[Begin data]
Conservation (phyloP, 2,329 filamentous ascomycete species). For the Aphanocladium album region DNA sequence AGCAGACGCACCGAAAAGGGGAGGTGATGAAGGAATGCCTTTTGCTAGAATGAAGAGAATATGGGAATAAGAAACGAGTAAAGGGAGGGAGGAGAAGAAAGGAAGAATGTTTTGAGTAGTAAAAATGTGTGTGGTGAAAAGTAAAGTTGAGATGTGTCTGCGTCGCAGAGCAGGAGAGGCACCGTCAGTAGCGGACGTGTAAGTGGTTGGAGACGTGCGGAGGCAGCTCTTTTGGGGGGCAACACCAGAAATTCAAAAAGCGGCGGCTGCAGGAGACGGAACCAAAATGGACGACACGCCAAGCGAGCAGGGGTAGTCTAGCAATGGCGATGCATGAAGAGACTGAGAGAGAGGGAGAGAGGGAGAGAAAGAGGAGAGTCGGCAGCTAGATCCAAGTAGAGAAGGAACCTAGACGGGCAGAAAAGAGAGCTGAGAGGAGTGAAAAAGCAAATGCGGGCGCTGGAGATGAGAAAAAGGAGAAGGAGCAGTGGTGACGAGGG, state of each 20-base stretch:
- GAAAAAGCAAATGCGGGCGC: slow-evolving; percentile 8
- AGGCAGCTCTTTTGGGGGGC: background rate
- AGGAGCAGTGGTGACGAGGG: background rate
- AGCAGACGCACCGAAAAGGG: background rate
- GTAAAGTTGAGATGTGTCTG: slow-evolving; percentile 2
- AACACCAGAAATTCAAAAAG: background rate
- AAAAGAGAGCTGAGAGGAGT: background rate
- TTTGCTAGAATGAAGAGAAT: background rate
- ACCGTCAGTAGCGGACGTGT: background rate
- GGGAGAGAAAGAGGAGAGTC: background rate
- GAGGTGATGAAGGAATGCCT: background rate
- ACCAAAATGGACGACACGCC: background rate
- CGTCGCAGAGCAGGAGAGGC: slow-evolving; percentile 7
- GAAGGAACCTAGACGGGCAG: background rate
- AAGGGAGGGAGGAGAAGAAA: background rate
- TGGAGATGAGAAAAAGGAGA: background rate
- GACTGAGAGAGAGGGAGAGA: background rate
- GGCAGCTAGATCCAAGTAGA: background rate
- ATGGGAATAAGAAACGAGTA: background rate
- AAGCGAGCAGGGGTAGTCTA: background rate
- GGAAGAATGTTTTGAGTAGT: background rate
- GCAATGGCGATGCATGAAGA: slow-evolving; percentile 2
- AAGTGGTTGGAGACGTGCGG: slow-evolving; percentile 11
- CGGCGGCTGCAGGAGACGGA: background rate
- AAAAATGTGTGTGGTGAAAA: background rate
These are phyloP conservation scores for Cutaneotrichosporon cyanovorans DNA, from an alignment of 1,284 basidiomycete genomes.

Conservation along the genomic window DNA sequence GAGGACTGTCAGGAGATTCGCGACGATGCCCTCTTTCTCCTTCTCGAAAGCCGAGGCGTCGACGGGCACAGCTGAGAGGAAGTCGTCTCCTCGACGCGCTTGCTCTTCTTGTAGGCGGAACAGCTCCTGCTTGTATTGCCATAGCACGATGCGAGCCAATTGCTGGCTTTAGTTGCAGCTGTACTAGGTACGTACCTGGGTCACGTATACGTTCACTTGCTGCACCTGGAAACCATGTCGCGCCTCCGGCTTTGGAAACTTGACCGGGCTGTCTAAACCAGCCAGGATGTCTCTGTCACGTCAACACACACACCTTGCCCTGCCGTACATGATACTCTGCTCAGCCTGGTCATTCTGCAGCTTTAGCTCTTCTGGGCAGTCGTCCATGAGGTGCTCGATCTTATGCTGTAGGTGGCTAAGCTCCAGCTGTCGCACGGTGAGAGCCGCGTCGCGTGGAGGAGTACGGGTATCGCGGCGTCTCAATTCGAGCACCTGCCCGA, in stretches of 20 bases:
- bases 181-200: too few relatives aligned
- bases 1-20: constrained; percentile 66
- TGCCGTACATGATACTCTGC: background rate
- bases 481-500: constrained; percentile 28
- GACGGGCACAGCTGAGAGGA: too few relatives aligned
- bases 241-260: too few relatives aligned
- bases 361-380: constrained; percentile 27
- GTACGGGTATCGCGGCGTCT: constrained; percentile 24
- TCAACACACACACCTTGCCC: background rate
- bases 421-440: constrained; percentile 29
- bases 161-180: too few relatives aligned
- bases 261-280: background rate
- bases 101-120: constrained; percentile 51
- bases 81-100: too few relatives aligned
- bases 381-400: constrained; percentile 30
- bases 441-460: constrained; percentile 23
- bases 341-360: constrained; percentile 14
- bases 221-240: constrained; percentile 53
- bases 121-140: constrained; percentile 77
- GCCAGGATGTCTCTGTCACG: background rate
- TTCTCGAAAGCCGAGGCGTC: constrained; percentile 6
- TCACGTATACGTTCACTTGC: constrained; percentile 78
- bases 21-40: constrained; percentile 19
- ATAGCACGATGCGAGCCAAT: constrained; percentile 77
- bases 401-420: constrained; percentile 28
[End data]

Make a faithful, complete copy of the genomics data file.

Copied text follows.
Conservation (phyloP, 2,329 filamentous ascomycete species). For the Aphanocladium album region DNA sequence AGCAGACGCACCGAAAAGGGGAGGTGATGAAGGAATGCCTTTTGCTAGAATGAAGAGAATATGGGAATAAGAAACGAGTAAAGGGAGGGAGGAGAAGAAAGGAAGAATGTTTTGAGTAGTAAAAATGTGTGTGGTGAAAAGTAAAGTTGAGATGTGTCTGCGTCGCAGAGCAGGAGAGGCACCGTCAGTAGCGGACGTGTAAGTGGTTGGAGACGTGCGGAGGCAGCTCTTTTGGGGGGCAACACCAGAAATTCAAAAAGCGGCGGCTGCAGGAGACGGAACCAAAATGGACGACACGCCAAGCGAGCAGGGGTAGTCTAGCAATGGCGATGCATGAAGAGACTGAGAGAGAGGGAGAGAGGGAGAGAAAGAGGAGAGTCGGCAGCTAGATCCAAGTAGAGAAGGAACCTAGACGGGCAGAAAAGAGAGCTGAGAGGAGTGAAAAAGCAAATGCGGGCGCTGGAGATGAGAAAAAGGAGAAGGAGCAGTGGTGACGAGGG, state of each 20-base stretch:
- GAAAAAGCAAATGCGGGCGC: slow-evolving; percentile 8
- AGGCAGCTCTTTTGGGGGGC: background rate
- AGGAGCAGTGGTGACGAGGG: background rate
- AGCAGACGCACCGAAAAGGG: background rate
- GTAAAGTTGAGATGTGTCTG: slow-evolving; percentile 2
- AACACCAGAAATTCAAAAAG: background rate
- AAAAGAGAGCTGAGAGGAGT: background rate
- TTTGCTAGAATGAAGAGAAT: background rate
- ACCGTCAGTAGCGGACGTGT: background rate
- GGGAGAGAAAGAGGAGAGTC: background rate
- GAGGTGATGAAGGAATGCCT: background rate
- ACCAAAATGGACGACACGCC: background rate
- CGTCGCAGAGCAGGAGAGGC: slow-evolving; percentile 7
- GAAGGAACCTAGACGGGCAG: background rate
- AAGGGAGGGAGGAGAAGAAA: background rate
- TGGAGATGAGAAAAAGGAGA: background rate
- GACTGAGAGAGAGGGAGAGA: background rate
- GGCAGCTAGATCCAAGTAGA: background rate
- ATGGGAATAAGAAACGAGTA: background rate
- AAGCGAGCAGGGGTAGTCTA: background rate
- GGAAGAATGTTTTGAGTAGT: background rate
- GCAATGGCGATGCATGAAGA: slow-evolving; percentile 2
- AAGTGGTTGGAGACGTGCGG: slow-evolving; percentile 11
- CGGCGGCTGCAGGAGACGGA: background rate
- AAAAATGTGTGTGGTGAAAA: background rate
These are phyloP conservation scores for Cutaneotrichosporon cyanovorans DNA, from an alignment of 1,284 basidiomycete genomes.

Conservation along the genomic window DNA sequence GAGGACTGTCAGGAGATTCGCGACGATGCCCTCTTTCTCCTTCTCGAAAGCCGAGGCGTCGACGGGCACAGCTGAGAGGAAGTCGTCTCCTCGACGCGCTTGCTCTTCTTGTAGGCGGAACAGCTCCTGCTTGTATTGCCATAGCACGATGCGAGCCAATTGCTGGCTTTAGTTGCAGCTGTACTAGGTACGTACCTGGGTCACGTATACGTTCACTTGCTGCACCTGGAAACCATGTCGCGCCTCCGGCTTTGGAAACTTGACCGGGCTGTCTAAACCAGCCAGGATGTCTCTGTCACGTCAACACACACACCTTGCCCTGCCGTACATGATACTCTGCTCAGCCTGGTCATTCTGCAGCTTTAGCTCTTCTGGGCAGTCGTCCATGAGGTGCTCGATCTTATGCTGTAGGTGGCTAAGCTCCAGCTGTCGCACGGTGAGAGCCGCGTCGCGTGGAGGAGTACGGGTATCGCGGCGTCTCAATTCGAGCACCTGCCCGA, in stretches of 20 bases:
- bases 181-200: too few relatives aligned
- bases 1-20: constrained; percentile 66
- TGCCGTACATGATACTCTGC: background rate
- bases 481-500: constrained; percentile 28
- GACGGGCACAGCTGAGAGGA: too few relatives aligned
- bases 241-260: too few relatives aligned
- bases 361-380: constrained; percentile 27
- GTACGGGTATCGCGGCGTCT: constrained; percentile 24
- TCAACACACACACCTTGCCC: background rate
- bases 421-440: constrained; percentile 29
- bases 161-180: too few relatives aligned
- bases 261-280: background rate
- bases 101-120: constrained; percentile 51
- bases 81-100: too few relatives aligned
- bases 381-400: constrained; percentile 30
- bases 441-460: constrained; percentile 23
- bases 341-360: constrained; percentile 14
- bases 221-240: constrained; percentile 53
- bases 121-140: constrained; percentile 77
- GCCAGGATGTCTCTGTCACG: background rate
- TTCTCGAAAGCCGAGGCGTC: constrained; percentile 6
- TCACGTATACGTTCACTTGC: constrained; percentile 78
- bases 21-40: constrained; percentile 19
- ATAGCACGATGCGAGCCAAT: constrained; percentile 77
- bases 401-420: constrained; percentile 28